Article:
Straight from the Specialists
(Any opinions expressed here are those of the author and not of Thomson Reuters)
On May 31, the rupee fell to an 11-month low of 56.51 to the dollar. It wasn’t the only currency to suffer a loss. Most currencies depreciated during the month; some more than the others.
The appreciation of the dollar reflects an improvement in the performance of the U.S. economy and partly the related possibility of the phasing out of quantitative easing (QE) by the U.S. Federal Reserve. The latter would make the dollar even scarcer.
The rupee and the yen lost the most. The behaviour of these currencies in May was rather unusual and trends are different if seen over a longer period. In the past year, for instance, the yen fell 27 percent because of its planned weakening by the Shinzo Abe government to boost an economy bordering on recession. But a number of other currencies in emerging market economies such as South Korea, Thailand or Malaysia appreciated largely because of hot money inflows from quantitative easing. Some of these countries have or are likely to adopt capital controls. Brazil’s finance minister called it the ‘currency war’.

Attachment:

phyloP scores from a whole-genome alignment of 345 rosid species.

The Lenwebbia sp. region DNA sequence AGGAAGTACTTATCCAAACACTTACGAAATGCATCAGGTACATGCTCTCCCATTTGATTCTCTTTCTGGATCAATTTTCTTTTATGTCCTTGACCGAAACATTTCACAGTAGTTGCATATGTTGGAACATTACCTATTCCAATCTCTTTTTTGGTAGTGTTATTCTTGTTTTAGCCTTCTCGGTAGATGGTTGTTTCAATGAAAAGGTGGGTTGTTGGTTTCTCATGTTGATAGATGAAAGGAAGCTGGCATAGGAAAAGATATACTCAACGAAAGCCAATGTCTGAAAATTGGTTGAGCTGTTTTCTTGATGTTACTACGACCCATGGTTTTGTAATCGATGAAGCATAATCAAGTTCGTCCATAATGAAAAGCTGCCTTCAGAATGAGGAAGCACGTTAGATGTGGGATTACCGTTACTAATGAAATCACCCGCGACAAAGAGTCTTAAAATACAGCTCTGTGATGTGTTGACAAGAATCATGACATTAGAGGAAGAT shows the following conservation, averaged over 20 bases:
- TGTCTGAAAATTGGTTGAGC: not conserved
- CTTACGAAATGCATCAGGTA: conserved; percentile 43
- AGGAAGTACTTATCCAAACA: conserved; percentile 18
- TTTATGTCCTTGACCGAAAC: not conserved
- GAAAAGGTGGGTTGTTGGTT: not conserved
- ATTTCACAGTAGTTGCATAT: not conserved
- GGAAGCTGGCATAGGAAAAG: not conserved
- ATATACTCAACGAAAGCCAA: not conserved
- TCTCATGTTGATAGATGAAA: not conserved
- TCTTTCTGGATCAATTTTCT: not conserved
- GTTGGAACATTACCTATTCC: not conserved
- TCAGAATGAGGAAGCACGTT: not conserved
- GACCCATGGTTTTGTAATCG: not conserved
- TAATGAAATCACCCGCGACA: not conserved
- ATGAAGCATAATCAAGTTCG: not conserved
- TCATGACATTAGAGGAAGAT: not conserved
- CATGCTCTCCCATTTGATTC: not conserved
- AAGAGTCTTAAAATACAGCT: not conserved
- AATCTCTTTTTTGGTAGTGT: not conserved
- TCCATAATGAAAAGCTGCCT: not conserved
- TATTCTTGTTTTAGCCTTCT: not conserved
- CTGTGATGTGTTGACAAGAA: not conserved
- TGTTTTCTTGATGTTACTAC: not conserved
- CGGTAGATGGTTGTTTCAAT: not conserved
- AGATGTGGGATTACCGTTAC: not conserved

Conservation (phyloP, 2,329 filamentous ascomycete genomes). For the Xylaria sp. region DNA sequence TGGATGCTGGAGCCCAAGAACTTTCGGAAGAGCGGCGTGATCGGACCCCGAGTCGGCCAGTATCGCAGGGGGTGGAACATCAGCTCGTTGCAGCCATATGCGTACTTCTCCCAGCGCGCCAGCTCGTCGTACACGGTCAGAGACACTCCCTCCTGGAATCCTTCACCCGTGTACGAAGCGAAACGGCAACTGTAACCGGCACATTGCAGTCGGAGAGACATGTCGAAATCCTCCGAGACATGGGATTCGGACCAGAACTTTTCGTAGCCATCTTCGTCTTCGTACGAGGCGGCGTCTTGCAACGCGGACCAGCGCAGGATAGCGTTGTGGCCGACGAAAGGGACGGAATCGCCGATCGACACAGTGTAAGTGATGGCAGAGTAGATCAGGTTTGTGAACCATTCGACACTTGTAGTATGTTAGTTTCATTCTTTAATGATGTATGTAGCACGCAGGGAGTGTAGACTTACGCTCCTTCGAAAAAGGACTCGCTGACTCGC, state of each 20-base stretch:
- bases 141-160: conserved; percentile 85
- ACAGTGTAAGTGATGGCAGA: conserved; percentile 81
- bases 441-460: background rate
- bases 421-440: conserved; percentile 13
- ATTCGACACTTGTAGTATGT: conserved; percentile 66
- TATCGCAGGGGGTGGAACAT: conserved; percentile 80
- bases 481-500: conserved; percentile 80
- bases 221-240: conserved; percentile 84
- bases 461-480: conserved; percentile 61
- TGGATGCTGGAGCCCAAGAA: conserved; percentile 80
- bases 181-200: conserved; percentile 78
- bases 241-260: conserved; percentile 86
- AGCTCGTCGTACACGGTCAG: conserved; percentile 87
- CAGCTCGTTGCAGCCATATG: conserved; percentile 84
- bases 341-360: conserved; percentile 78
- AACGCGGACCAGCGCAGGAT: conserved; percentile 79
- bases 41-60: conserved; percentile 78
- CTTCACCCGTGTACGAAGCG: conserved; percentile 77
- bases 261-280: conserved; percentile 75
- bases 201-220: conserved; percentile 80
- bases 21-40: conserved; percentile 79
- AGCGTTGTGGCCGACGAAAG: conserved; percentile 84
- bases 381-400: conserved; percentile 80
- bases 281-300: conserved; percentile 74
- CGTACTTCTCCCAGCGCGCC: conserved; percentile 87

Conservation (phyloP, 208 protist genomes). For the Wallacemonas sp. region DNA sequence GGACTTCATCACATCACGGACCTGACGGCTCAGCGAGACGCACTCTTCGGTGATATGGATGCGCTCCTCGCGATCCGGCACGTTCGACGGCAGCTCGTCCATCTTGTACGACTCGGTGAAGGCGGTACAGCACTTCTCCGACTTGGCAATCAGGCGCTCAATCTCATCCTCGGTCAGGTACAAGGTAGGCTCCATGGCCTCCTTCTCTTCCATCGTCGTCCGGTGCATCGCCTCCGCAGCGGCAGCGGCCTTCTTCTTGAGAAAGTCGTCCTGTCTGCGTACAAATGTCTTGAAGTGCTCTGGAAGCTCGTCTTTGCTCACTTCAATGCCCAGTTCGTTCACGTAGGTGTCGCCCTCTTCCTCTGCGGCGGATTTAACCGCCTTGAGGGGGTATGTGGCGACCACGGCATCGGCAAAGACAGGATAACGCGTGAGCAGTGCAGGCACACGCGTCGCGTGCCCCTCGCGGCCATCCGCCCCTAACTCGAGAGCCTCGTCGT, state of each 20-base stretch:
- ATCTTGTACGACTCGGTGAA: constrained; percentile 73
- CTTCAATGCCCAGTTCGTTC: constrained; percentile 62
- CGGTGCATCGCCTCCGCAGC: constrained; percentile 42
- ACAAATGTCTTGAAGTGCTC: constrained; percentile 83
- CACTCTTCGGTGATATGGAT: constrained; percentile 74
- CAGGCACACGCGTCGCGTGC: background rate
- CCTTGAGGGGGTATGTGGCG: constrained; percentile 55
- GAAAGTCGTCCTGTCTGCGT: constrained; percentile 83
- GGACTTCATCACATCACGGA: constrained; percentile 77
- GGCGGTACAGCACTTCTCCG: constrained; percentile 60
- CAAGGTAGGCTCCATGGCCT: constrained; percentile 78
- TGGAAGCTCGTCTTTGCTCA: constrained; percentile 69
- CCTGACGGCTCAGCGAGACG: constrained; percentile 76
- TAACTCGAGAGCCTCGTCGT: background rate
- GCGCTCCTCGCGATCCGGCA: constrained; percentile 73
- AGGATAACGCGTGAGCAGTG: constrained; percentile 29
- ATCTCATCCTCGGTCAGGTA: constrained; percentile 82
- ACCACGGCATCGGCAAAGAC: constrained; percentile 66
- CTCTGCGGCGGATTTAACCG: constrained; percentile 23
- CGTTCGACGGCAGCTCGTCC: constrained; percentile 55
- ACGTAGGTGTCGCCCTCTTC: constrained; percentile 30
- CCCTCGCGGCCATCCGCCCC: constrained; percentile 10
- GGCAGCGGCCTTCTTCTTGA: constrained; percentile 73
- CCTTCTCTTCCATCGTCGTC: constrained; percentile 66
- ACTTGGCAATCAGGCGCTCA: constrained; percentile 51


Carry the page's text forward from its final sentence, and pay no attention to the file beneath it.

India has a different story to tell. The rupee has been weakening because of internal depreciation caused by high-paced inflation. From 45 to the dollar, it lost 25 percent in about 25 months.